Is dual citizenship to blame for money laundering?

“Is Bangladesh a place of looters?” – this question was raised by the High Court last month.
How money is being laundered from Bangladesh

"Is Bangladesh a place of looters?" – this question was raised by the High Court last month. The court asked this question referring to a recent Bangla report, whose headline roughly translates to "Festival of purchasing properties abroad." The court's question is indicative of what is going on in the financial sector of Bangladesh right now. But to blame "dual citizenship" for the ever-growing culture of looting as well as money laundering may be inappropriate.

The act of earning a second citizenship in another country has never been a main contributor to trafficking funds overseas. While investigating the main reasons or avenues of illicit outflows of funds, not a single report of the US-based think tank Global Financial Integrity has blamed dual citizenship as a vital reason. Rather, dual citizenship has proven to be a boon to remittance inflows in Bangladesh, and those inflows rescued the economy from sliding into a full-scale disaster emerging from the dollar crisis.

As reports in February unveiled, the US is the top source of remittances to Bangladesh, surpassing Saudi Arabia and the UAE. The US requires residency or citizenship to allow Bangladeshi people to earn and send dollars to their home country. Other European countries that award citizenship to Bangladeshi people are gradually turning out to be increasingly reliable sources of remittance income. In contrast, Middle-Eastern countries are gradually losing their oil-based revenue because of the rise in green substitutes. These nations are comparatively restrictive in offering their citizenship to Bangladeshi workers. As a result, the relative share of remittance from these countries is dwindling.

The court's direction in framing causality may be mistaken. Dual citizenship is not the root factor for looting wealth from the country. It is the very "Bangladeshi style of rewarding for looting banks" that is to blame for the financial haemorrhage that Bangladesh is facing now. In the name of loan rescheduling, the general amnesty conferred upon the big defaulters by the central bank is a major reason why the act of looting has triggered a renaissance of stashing funds overseas of late. Recently, a former central bank governor commented that the concessions given to defaulters in this country have no parallel in any country or in history.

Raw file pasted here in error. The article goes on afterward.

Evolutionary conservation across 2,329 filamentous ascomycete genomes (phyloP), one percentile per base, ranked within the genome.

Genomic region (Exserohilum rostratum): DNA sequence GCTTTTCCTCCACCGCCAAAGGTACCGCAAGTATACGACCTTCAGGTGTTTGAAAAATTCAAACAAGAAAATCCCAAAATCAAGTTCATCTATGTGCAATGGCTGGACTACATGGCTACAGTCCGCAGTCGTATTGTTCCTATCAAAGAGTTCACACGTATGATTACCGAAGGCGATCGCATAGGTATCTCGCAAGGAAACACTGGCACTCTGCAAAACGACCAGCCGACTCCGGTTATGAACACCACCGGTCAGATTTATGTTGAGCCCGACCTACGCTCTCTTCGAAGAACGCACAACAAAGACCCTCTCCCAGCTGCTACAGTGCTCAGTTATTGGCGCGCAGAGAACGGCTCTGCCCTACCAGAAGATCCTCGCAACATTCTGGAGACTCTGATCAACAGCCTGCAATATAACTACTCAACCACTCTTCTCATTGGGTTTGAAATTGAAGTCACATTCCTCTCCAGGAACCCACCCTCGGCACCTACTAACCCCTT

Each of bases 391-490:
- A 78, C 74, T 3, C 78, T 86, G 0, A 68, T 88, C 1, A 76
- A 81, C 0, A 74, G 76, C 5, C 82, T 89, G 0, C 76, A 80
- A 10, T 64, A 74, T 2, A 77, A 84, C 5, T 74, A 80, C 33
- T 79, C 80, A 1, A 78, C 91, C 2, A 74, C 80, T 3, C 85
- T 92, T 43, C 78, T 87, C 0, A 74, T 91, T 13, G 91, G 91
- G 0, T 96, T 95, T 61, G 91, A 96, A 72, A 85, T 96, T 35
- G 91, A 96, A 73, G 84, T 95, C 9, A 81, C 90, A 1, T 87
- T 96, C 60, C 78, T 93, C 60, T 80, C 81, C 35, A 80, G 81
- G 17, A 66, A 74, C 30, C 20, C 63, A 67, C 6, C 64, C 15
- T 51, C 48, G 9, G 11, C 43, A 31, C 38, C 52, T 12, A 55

Of course, the looters are sometimes seeking dual citizenship under the "investment residency" quota in different countries by showing their enormous wealth, which they gained through the loose banking rules approved by the government. Getting citizenship in developed countries is hard and problematic for them, because those countries will ask for evidence of valid sources. These looters prefer parking their funds in countries where there are less queries. In the end, they park their ill-gotten money in the Swiss Bank which does not ask anything. Thus, allowing these looters to steal and get away with it in the first place is the root cause of looting, not dual citizenship.